News Corporation chairman Rupert Murdoch says Google and Microsoft's access to his newspapers could be limited to a 'headline or a sentence or two' once he erects a pay wall around his titles' websites.
Murdoch, in an interview with journalist Marvin Kalb for The Kalb Report, also said he believed most US newspapers would eventually end up charging readers online.
Murdoch currently does so with The Wall Street Journal and plans to extend this to his other titles, beginning with The Times.
'We're going to stop people like Google and Microsoft and whoever from taking our stories for nothing,' the News Corp chief said.
Search advertising had produced a 'river of gold' for Google, he said. 'But those words are being taken mostly from the newspapers,' he added.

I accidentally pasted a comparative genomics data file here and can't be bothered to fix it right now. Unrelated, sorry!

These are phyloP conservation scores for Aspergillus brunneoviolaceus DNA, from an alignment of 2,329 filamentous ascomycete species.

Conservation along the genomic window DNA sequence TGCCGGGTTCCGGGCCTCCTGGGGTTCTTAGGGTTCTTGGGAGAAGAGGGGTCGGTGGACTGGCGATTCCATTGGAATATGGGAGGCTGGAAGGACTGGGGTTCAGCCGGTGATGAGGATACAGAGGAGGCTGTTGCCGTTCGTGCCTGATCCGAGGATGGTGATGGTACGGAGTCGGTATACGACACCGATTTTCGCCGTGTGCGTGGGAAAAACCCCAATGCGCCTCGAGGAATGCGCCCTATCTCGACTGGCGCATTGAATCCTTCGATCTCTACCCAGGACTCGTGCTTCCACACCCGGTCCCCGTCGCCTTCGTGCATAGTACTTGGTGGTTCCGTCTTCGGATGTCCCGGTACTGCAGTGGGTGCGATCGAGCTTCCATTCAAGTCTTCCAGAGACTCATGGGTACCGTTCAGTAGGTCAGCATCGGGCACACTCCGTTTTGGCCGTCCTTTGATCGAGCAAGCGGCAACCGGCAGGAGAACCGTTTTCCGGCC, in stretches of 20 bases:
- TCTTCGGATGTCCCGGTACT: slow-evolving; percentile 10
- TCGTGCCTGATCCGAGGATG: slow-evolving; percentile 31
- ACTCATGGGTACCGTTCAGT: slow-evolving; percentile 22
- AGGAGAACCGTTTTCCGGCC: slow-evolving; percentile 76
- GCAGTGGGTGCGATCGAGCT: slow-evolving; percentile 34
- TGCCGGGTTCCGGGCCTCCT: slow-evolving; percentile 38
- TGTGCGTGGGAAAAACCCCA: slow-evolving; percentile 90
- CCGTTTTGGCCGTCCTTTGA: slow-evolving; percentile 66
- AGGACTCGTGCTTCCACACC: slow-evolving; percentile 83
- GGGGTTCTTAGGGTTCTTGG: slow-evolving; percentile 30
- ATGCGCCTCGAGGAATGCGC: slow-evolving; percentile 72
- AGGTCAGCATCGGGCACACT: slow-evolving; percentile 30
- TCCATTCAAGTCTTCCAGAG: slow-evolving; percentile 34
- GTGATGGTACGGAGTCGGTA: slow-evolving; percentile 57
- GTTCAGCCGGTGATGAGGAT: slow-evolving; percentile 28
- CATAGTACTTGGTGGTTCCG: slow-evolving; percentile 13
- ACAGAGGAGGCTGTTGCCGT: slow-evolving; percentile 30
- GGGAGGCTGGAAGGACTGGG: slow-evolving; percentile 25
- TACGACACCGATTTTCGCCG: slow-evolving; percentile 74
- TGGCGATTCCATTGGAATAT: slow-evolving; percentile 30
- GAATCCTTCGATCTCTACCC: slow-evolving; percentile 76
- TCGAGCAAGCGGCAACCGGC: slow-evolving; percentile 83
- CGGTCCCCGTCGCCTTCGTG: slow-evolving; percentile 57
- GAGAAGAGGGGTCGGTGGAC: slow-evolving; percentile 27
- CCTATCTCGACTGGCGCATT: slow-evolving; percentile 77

Murdoch said he did not expect search engines would pay for access to newspapers. 'We'll be very happy if they just publish our headline or a sentence or two and that's followed by a subscription form,' he said.
Murdoch dismissed concerns that readers used to getting news on the internet for free would be reluctant to pay. 'I think when they've got nowhere else to go they'll start paying,' he said.
Murdoch also praised the Apple iPad, calling the newly released tablet computer a 'glimpse of the future', which could save newspapers.